Science of Seduction, Pheromones and the Food of Love
Love, seduction and sexual attraction are in the air this week as Peter Brennan woos Chris and Kat with a discussion of pheromones and the science of smell, Charles Wysocki suggests how farmers can love thy neighbour by masking the stench of manure, we hit the dancefloor with William Brown who reveals the recipe for success at the Saturday night disco, and Peter Barham talks about the science of taste, food and the ingredients for a perfect Valentine meal!
In this episode
The Curse of The Two Left Feet
If youre thinking of getting down and dirty on the dance floor this Valentines day, then there could be an explanation as to why some people are better dancers than others. And unfortunately the answers can be found in your genes, rather than your jeans. Previous research has suggested that musicians and athletes might have special differences in their genes compared to the less talented of us, so researchers at the Hebrew University of Jerusalem have been studying the DNA from dancers and comparing it with the genes of people with two metaphorical left feet. The team, led by Professor Richard Ebstein, found that dancers had key differences in two genes these are called the Serotonin Transporter and Arginine Vasopressin Receptor 1a. The genes play an important role in the brain, and are thought to be involved in spiritual experiences. The researchers also found that dancers had a particular personality type they have a heightened sense of communication, enjoying ceremonies and symbols, and had strongly spiritual personalities. Well leave it up to you to figure out which of the Naked Scientists team can bust their moves on the dance floor, and who has two left feet!
- How To Become a Dancefloor Dandy
How To Become a Dancefloor Dandy
with Dr William Brown, Rutgers University, New Jersey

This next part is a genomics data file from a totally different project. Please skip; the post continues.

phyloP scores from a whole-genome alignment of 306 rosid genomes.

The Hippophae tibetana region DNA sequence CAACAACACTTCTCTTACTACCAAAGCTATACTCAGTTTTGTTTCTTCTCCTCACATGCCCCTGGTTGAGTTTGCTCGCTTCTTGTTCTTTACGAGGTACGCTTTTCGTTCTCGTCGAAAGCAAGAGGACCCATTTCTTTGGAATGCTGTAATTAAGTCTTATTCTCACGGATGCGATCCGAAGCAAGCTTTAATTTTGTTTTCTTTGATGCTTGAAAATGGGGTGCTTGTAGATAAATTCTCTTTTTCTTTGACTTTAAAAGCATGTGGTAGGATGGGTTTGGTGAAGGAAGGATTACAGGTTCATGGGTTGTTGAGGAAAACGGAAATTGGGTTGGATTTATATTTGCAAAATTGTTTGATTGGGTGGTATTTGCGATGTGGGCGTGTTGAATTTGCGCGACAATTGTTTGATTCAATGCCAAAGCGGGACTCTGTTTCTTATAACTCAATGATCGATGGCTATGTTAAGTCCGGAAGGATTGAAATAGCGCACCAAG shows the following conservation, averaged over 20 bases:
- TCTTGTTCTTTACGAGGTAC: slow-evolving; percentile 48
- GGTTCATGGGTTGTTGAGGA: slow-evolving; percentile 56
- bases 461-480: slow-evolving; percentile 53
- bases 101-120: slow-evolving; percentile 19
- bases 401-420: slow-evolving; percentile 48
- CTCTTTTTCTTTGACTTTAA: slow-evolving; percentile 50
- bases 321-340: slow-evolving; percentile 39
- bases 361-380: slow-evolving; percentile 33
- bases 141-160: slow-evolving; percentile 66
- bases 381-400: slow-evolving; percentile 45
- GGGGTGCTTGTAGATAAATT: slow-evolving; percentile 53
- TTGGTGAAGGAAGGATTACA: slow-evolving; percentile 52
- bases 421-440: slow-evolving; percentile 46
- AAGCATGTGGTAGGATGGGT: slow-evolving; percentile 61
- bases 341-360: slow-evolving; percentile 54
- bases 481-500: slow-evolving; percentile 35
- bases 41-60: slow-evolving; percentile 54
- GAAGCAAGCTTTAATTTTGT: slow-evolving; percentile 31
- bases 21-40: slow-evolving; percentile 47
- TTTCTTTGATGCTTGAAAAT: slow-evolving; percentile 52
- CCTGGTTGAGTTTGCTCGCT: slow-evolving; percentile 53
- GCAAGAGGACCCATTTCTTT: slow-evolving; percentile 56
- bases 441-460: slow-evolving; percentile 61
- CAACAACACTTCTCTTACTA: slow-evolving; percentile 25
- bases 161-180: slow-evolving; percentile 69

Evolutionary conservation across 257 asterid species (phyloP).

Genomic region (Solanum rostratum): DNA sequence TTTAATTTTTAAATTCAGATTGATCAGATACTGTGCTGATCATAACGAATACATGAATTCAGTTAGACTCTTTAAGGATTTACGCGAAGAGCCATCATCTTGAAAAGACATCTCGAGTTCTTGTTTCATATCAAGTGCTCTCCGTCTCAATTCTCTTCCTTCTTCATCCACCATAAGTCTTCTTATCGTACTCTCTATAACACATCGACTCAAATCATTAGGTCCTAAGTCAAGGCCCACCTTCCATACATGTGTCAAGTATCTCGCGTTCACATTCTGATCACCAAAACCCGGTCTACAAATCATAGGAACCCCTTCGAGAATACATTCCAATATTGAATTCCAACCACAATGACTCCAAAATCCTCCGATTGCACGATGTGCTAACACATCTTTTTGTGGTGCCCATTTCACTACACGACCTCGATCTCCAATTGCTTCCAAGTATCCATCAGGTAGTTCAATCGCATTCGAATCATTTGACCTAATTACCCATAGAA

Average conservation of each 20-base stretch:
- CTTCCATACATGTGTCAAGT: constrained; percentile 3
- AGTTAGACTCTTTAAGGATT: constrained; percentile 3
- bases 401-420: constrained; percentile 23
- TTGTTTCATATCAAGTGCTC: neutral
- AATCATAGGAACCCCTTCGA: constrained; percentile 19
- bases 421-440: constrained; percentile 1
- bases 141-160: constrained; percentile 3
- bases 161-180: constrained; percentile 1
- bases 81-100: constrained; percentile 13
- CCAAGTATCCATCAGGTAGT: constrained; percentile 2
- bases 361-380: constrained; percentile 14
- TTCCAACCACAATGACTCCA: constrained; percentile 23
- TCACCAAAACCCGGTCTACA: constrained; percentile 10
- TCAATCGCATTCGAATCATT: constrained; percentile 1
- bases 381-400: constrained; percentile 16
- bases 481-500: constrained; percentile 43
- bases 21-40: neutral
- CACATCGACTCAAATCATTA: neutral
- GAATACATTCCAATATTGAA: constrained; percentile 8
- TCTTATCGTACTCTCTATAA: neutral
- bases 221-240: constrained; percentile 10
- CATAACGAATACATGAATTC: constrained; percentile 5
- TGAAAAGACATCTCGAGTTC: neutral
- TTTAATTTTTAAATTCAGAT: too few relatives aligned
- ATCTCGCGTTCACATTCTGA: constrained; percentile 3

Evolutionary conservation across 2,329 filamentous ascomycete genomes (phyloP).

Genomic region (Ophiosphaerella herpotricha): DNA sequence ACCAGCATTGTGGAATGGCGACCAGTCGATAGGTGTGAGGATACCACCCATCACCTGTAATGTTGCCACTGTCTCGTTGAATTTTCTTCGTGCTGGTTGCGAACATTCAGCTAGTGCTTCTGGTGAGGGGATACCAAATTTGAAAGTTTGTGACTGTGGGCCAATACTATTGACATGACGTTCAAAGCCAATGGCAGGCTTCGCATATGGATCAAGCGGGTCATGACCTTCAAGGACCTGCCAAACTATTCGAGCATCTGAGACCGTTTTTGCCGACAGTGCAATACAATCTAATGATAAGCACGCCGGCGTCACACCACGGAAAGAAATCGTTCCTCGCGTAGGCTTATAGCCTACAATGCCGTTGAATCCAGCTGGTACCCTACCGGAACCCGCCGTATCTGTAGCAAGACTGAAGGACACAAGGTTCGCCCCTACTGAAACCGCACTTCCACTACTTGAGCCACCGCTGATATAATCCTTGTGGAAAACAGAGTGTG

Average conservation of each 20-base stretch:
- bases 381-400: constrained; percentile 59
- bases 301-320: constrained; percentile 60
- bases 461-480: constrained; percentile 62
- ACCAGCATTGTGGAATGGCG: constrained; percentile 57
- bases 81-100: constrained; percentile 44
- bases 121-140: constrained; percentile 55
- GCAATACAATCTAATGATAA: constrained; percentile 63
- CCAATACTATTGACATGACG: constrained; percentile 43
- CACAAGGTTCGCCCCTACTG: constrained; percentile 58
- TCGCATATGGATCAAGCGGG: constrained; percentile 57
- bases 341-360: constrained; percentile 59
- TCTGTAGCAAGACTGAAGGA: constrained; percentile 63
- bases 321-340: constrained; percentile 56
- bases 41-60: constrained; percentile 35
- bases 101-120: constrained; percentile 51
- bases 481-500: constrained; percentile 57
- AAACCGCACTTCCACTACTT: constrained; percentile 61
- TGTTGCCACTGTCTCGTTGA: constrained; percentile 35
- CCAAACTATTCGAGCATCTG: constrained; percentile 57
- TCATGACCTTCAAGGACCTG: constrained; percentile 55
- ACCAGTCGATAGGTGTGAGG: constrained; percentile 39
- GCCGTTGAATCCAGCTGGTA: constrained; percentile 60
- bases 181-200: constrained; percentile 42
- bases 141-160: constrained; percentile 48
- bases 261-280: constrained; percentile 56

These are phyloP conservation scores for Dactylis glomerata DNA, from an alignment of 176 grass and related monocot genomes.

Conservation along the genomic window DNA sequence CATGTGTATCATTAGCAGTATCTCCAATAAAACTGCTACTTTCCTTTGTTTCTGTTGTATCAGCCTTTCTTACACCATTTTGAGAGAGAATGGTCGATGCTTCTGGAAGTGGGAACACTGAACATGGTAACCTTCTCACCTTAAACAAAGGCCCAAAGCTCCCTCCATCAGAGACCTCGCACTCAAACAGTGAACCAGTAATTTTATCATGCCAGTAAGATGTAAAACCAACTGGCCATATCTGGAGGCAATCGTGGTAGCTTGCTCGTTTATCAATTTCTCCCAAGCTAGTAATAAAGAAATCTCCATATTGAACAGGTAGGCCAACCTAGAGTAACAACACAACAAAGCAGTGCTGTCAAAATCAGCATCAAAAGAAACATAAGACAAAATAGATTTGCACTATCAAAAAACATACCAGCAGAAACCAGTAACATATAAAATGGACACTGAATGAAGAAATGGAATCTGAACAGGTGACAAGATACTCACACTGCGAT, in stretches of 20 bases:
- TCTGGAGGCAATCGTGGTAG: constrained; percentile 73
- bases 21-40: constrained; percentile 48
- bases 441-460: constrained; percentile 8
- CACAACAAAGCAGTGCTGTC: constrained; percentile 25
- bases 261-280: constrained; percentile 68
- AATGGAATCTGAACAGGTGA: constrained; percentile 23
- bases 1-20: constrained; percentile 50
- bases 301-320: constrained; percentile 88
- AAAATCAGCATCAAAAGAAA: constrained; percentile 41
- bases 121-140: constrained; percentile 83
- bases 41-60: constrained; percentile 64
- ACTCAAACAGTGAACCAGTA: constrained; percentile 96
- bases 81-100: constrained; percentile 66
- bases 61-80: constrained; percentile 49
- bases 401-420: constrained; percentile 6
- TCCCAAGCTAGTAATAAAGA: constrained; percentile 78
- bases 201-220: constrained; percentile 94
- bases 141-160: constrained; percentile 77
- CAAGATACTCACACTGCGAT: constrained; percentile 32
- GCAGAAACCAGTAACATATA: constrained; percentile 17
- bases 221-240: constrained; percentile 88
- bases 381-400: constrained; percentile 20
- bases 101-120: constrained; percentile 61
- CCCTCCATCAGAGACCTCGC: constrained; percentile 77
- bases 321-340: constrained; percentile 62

William - We found that the quality of an individual's dance is related to their bodily symmetry and this effect is much stronger in men than it is in women.
Chris - How did you actually make these measurements? What did you do?
William - Well we used digital callipers, which is quite standard in terms of measuring very small deviations from perfect symmetry in bilateral traits like our ears, our ankles and our knees. We did this twice over two periods of time: in 1996 and 2002. This is to control for any type of measurement error or compensatory growth changes in symmetry over time. We selected individuals who were symmetrical over both time periods and then also individuals who were asymmetric across both time periods. We brought the into the lab in Jamaica and had them dance to a very popular song in their culture in Jamaica.
Chris - Disco lights added?
William - We didn't have disco lights, but what we did have were eight motion capture cameras. These are high speed cameras that emitted infra red beams to 41 reflectors on each dancer's body.
Chris - This so you can map out exactly what moves they're making?
William - We can mathematically map out all the movements that they were making. We can capture the movement and separate it from the actual person. The reason we wanted to do that is that one problem if we have this hypothesis that your mate quality or your symmetry is related to your dance quality, how do we assess dance quality? This can be challenging because maybe people's assessment of dance quality could be biased by how you look. These include the clothes you're wearing, your facial attractiveness, or whatever it may be. By using motion capture high speed cameras we could separate that from the dancer and through computers put that onto a standardised animated figure. We then presented those figures to a group of perceivers.
Chris - And the people you asked to judge and give marks out of ten; were they a mixture of men and women?
William - These are a mixture of men and women from the same population in Jamaica.
Chris - What was the finding?
William - The first finding was that they preferred the dances by symmetrical males more so than asymmetrical males.